The Vaccines: Processing loss through ’60s inspired guitar pop on their sixth album

The Vaccines formed in 2010 around the talents of Justin Young (vocals, guitar), Árni Arnason (bass), Freddie Cowan (guitar), and Pete Robertson (drums). Evoking names like the Strokes, Jesus and Mary Chain, and the Ramones, they released their debut single, “Post Break-Up Sex,” on Columbia Records in February 2011, in anticipation of a full-length studio album later in the year. That debut, What Did You Expect from the Vaccines?, appeared in the U.K. that March, showing up on North American shores two months later. The LP would eventually go platinum and help to establish the Vaccines as one of England’s most formidable modern rock bands. Released in 2012, Come of Age, the group’s sophomore outing, was produced by Ethan Johns and became their first album to reach number one on the U.K. charts.

For their third full-length effort, the Vaccines opted for a change of pace: they traveled to America to record 2015’s English Graffiti with producer Dave Fridmann (who previously worked with the Flaming Lips and Mercury Rev) and experimental hip-hop producer Cole M. Greif-Neill. English Graffiti appeared in late May 2015 and included the hit singles “Handsome” and “Dream Lover.” In January 2018, the band released the fiery “I Can’t Quit” ahead of their fourth long-player, Combat Sports, which arrived later that March. Having replaced Robertson with Timothy Lanham and Yoann Intonti, the Vaccines continued to expand their sound, as evidenced by their dynamic fifth studio album, 2021’s Back in Love City.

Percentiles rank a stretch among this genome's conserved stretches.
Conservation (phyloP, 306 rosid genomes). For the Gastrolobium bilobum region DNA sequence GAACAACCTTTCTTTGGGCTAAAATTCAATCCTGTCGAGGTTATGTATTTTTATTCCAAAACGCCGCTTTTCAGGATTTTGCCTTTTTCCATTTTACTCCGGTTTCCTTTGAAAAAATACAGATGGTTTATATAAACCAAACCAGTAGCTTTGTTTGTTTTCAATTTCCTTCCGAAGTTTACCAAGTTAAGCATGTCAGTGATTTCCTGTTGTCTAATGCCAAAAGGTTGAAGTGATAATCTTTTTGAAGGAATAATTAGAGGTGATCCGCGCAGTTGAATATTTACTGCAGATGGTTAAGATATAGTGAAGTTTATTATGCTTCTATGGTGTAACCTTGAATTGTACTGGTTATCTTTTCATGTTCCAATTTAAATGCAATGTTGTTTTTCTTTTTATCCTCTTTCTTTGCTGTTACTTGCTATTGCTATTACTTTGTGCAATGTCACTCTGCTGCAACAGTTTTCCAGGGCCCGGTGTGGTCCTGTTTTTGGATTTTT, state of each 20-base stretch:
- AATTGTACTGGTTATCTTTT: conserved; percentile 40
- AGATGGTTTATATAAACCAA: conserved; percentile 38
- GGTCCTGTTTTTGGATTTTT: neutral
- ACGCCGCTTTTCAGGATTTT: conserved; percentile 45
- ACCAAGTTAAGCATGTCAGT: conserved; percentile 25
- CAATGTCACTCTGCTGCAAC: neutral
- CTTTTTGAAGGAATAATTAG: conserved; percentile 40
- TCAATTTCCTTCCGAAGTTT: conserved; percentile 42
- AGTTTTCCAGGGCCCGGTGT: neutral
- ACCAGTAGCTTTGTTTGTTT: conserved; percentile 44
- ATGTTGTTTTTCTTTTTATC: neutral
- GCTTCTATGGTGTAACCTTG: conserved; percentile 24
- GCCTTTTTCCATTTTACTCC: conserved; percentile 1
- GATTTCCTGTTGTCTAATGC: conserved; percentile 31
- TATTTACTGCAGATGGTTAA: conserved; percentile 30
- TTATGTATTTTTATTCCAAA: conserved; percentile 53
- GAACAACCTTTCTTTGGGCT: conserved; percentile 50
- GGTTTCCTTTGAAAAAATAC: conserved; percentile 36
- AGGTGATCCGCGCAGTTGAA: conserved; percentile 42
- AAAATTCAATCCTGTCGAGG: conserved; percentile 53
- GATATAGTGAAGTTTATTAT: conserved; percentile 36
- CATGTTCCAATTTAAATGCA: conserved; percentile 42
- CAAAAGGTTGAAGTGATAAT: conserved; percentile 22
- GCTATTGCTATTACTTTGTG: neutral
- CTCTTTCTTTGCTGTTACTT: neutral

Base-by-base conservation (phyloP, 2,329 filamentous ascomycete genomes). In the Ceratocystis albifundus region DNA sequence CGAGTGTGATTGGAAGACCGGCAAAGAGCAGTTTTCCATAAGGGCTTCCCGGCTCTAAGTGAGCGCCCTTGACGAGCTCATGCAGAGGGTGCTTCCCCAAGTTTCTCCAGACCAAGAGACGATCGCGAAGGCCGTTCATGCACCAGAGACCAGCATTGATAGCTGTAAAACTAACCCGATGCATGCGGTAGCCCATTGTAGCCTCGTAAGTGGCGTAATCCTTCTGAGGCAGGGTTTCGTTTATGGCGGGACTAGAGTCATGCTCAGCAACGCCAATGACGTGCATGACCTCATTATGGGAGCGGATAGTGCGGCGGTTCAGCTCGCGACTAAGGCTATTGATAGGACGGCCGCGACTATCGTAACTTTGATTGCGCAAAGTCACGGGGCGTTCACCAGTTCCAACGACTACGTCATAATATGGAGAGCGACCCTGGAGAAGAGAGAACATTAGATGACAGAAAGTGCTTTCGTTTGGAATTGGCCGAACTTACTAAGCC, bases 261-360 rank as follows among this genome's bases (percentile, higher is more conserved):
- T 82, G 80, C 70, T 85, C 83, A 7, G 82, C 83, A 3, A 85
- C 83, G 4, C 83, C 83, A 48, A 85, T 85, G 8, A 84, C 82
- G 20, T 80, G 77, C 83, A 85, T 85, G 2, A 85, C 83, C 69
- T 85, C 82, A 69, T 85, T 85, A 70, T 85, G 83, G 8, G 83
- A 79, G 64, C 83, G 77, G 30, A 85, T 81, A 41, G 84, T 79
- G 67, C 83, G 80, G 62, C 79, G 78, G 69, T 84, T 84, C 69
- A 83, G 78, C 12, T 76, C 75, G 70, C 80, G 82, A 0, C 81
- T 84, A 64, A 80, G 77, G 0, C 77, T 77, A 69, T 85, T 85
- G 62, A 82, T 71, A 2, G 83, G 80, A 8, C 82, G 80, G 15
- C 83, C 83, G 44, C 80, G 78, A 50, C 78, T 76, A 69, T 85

Today, they’re back with their sixth studio album Pick-Up Full of Pink Carnations.


The Vaccines pages

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About J.N.

Music researcher with an unhealthy passion for music and music festivals. Former studio owner, semi-functional drummer and with a fairly good collection of old analogue synthesizers from the 70's. Indie rock, post rock, electronic/industrial and drum & bass (kind of a mix, yeah?) are usual stuff in my playlists but everything that sounds good will fit in.